Play Review: Obsession – National Theatre Live

 

I went to see the broadcast of “Obsession” play on May 11. It was broadcast live from the Barbican Theatre in London and was only about an hour and a half long with no intermission. The play is a new stage adaptation of Luchino Visconti’s 1943 film. I have never watched the movie, but I was attracted to this play because of two things: one, the main protagonist Gino is played by Jude Law, whom I had never seen on stage; and two, the play was produced by Ivo van Hove, whose in Hedda Gabler I really enjoyed (he also produced A View From The Bridge).

The movie “Obsession” that this play is based on, was quoted to be the first neorealist movie and an unofficial adaptation of the novel The Postman Always Rings Twice (the book that I have heard of but never read).

 

The play was introduced by a short video clip of the rehearsals and interviews with Ivo van Hove and Jude Law.

 

Here is the synopsis of the play from NT Live:

 

Gino is a drifter, down-at-heel and magnetically handsome. At a road side restaurant he encounters husband and wife, Giuseppe and Giovanna. Irresistibly attracted to each other, Gino and Giovanna begin a fiery affair and plot to murder her husband. But, in this chilling tale of passion and destruction, the crime only serves to tear them apart.

 

No matter, how much it hurts me to admit it, but I was extremely bored throughout the play. The stage decorations and props are so few and minimalistic that it leaves most to the imagination of the audience to decide when the characters are eating, sleeping or how much time has passed. I understand that it comes from the premise and the background of the story: Giuseppe and Giovanna are poor – their restaurant is void of customers when Gino stumbles in. Gino himself barely has enough money for one meal and definitely not enough things to call his own. Even though the attraction between Gino and Giovanna is portrayed interestingly through movements and glances, their love story is nothing new. The whole plot felt trite and predictable, and I was grateful that I didn’t have to suffer through more than one act of it.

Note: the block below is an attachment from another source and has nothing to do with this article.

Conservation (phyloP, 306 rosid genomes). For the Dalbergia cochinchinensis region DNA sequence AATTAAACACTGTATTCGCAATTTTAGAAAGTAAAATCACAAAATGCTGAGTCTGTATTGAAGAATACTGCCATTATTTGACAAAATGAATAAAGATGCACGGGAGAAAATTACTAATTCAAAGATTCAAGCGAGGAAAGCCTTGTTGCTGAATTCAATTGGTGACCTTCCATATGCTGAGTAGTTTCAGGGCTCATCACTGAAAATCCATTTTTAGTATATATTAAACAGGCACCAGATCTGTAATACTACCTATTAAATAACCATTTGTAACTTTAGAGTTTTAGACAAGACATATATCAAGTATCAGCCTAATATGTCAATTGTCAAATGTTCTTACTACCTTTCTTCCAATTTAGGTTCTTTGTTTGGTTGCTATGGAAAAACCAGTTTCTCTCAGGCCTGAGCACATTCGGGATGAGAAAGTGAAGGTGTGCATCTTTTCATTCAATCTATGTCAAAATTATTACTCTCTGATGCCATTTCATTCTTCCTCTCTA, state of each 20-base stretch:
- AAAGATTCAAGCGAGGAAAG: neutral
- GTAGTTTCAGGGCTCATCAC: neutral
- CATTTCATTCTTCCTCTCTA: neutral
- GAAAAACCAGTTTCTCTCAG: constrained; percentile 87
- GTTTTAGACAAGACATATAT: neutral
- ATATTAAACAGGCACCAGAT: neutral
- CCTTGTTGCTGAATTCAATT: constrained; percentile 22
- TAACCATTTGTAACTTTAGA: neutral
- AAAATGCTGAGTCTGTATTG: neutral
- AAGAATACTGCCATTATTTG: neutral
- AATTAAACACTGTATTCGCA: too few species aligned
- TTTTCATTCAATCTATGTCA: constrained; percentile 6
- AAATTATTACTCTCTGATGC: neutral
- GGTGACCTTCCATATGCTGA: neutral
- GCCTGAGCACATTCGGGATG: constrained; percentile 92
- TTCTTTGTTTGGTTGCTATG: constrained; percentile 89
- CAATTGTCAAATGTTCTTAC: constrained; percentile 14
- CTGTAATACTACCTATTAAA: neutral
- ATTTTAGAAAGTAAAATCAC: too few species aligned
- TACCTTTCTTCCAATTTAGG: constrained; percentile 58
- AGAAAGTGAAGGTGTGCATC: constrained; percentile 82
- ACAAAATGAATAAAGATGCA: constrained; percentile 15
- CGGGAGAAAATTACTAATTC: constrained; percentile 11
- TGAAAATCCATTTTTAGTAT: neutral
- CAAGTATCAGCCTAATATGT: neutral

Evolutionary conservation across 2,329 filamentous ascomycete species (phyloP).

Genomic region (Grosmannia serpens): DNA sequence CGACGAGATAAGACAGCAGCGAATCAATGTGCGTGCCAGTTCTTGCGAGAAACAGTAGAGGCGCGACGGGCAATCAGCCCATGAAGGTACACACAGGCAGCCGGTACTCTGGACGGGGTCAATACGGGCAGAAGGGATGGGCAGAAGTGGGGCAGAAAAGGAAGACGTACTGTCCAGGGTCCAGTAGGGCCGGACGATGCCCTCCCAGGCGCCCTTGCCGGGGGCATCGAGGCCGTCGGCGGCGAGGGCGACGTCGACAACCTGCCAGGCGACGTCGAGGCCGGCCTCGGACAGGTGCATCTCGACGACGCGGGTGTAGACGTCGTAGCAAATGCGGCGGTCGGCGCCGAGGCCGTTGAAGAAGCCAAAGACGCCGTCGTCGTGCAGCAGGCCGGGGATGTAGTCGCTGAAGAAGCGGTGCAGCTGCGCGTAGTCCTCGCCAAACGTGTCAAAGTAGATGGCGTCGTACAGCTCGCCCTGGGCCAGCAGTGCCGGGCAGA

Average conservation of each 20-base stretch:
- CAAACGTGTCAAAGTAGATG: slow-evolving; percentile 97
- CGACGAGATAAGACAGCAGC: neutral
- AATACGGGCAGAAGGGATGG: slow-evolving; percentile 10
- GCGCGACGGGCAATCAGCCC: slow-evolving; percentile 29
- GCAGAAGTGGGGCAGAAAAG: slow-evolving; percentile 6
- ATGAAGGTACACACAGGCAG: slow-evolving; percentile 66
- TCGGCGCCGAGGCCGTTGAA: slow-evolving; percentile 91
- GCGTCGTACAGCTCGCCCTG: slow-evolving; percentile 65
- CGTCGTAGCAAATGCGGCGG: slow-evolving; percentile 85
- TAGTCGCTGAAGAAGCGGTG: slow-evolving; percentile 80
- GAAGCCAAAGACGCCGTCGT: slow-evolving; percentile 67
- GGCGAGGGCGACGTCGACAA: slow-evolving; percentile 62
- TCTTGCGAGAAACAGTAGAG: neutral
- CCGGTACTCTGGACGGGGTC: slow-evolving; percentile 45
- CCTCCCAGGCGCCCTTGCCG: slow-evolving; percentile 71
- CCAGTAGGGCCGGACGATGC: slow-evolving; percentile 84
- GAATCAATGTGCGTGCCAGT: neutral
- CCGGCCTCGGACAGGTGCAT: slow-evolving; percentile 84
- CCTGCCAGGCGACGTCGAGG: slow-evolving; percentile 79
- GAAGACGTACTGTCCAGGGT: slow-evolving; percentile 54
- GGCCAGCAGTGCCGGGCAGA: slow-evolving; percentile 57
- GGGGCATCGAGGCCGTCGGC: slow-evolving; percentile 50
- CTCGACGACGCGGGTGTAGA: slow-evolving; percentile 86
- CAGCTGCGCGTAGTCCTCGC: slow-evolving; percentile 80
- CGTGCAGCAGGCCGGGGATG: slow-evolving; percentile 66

Jude Law is great as Gino, both alluring and wild, but Giovanna was barely anything at all as a character, and it is sad. The most exciting part of the play was how van Hove decided to portray murder and blood. Instead of an actual car, there was a car engine hanging a bit over the stage. It revved and smoked and produced black oil-like substance that covered the characters on stage as they grappled and twisted in fight. That black slime represented the blood and crime, and that was probably the most unique setup that I have ever seen. Definitely an ingenuous idea on Ivo van Hove’s part.

 

But otherwise it was so uninspiring – I found the behind the scenes footage more interesting to watch than the actual play – that I couldn’t help glancing at my watch, and it never happens! Slightly disappointed, but otherwise content, if not happy, to have seen both Jude Law’s and Ivo van Hove’s work on stage. Can’t say it is something I would recommend, unless you are a fan of either or the movie.

 

Personal rating: 3 stars

 

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